WSJ “Cash for Clubbers” misses the point

26 01 2010

The Wall St Journal opinion piece, “Cash for Clubbers,” misses the point of the Cash for Clunkers tax incentive program. “The golf-cart boom has followed an IRS ruling that golf carts qualify for the electric-car credit as long as they are also road worthy.”

“Democrats then insist that to pay for these absurdities they have no choice but to raise tax rates on other things—like work and investment—that aren’t politically in vogue.”

Leaving aside the partisanship – I think you could fill in that blank with anybody – I have to play the skeptic and wonder if this is truly an unintended consequence. Ok, specifically golf carts – unintended, yes. But what do you think is the real goal of tweaking the consumer-level tax structure? I would argue that the goal is to shine the apples, not upset the apple card. To generalize, politicians and corporations (same thing now?) have a very short-term vision: next quarter, next bonus period, next election cycle. Only fools and idealists are making a serious push to reconstruct our transportation system.

Press Secretary Gibbs said, “Chairman Waxman announced that the committee had found common ground on a proposal entitled “cash for clunkers,” and the President commended the members for moving forward a plan that will help the American auto industry and provide Americans with cleaner automobiles.”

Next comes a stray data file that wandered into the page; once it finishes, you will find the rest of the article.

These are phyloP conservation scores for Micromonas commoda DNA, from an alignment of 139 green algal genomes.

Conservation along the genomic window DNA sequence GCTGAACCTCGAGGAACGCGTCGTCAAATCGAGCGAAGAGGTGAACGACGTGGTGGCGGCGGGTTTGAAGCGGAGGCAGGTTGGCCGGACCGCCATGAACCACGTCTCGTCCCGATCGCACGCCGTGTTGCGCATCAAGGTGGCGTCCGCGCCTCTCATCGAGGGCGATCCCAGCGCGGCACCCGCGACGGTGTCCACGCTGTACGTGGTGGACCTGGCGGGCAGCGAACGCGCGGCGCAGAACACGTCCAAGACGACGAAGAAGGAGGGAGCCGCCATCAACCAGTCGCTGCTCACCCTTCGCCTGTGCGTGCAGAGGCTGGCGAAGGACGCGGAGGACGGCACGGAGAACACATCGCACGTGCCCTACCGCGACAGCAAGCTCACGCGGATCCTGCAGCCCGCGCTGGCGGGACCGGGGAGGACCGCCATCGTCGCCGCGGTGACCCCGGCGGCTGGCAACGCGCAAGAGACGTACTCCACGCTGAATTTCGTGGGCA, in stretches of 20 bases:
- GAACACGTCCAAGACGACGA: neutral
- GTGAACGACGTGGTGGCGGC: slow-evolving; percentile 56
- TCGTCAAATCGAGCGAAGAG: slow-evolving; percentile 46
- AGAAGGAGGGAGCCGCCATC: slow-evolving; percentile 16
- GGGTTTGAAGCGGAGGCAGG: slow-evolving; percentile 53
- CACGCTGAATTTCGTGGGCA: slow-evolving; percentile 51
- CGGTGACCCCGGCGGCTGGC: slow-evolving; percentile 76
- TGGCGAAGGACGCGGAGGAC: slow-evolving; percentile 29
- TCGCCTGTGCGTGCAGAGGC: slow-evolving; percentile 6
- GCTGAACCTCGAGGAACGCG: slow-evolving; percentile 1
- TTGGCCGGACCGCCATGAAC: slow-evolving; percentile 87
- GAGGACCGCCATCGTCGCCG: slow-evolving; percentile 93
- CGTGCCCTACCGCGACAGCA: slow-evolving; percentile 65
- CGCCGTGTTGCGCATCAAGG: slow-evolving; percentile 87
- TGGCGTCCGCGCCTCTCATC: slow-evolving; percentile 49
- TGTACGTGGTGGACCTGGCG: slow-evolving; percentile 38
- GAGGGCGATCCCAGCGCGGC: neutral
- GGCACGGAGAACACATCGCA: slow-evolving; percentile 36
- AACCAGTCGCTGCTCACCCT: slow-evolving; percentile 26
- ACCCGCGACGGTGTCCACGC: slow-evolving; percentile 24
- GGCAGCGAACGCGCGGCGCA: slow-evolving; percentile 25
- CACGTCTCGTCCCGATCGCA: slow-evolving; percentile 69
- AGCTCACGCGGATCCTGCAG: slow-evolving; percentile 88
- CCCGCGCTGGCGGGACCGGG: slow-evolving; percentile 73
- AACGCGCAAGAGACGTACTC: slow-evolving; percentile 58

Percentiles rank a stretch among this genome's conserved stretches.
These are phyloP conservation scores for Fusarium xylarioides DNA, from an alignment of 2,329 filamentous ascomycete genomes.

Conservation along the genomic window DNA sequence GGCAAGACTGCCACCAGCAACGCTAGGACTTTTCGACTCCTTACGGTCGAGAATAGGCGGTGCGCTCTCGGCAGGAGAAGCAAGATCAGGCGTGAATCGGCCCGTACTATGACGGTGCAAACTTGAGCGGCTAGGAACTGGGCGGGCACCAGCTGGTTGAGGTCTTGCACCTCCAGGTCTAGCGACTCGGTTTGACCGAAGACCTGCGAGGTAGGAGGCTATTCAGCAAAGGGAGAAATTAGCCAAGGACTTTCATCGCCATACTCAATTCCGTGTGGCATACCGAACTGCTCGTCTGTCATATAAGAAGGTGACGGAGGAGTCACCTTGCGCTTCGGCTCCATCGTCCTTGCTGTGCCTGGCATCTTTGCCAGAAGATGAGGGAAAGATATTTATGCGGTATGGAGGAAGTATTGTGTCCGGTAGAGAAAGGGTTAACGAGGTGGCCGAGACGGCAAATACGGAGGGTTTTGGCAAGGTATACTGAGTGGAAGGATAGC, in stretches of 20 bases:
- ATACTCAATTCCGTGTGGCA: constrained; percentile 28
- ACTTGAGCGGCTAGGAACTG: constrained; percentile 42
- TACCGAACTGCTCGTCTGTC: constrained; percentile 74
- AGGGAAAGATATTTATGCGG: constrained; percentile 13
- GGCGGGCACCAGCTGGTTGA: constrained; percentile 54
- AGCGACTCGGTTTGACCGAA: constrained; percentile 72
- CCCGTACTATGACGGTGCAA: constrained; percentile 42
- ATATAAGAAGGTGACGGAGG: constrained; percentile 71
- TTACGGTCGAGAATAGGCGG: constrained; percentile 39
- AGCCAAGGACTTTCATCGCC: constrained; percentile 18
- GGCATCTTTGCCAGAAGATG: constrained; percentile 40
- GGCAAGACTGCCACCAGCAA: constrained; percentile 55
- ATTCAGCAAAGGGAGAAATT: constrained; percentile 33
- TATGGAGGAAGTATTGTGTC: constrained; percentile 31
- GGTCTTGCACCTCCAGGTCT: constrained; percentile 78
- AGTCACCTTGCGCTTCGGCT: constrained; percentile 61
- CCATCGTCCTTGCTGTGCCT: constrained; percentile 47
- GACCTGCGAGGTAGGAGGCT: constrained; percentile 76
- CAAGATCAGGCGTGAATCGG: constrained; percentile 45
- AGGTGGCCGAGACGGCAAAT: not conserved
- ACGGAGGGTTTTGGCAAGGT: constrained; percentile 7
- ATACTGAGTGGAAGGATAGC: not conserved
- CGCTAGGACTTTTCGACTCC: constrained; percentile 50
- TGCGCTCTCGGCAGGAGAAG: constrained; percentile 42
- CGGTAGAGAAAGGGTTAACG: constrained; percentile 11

The goal was to help the American auto industry and provide Americans with cleaner automobiles. This golf cart nonsense actually contributes to that goal. For example, Berline Carts are built under license with Cadillac. (Take a look at the Escalade 07.)

If I were setting the goals, I would want to create a transportation infrastructure such that most consumers do not need automobiles. Install train tracks down the median of every interstate highway. Let every exit have a station with an almost-free car rental and a free bicycle loan for consumers with good credit and safety records. Put tolls on all the highways and let the trains be free. Socialize the cost of high-speed trains and de-socialize the cost of highways. (I now have to class myself with the fools and idealists mentioned above.)

None of my ideas would help the market for automobiles, even EVs. As Chris said, “We all know it was a veiled payout to the auto industry.” Saving the climate was not the Waxman committee’s goal. Switching our car culture to newer, more efficient cars, about as useful as rearranging the deck chairs on the Titanic, was. While it’s not yet clear that our status quo economy has been saved, Cash for Clunkers has had exactly the intended effect.




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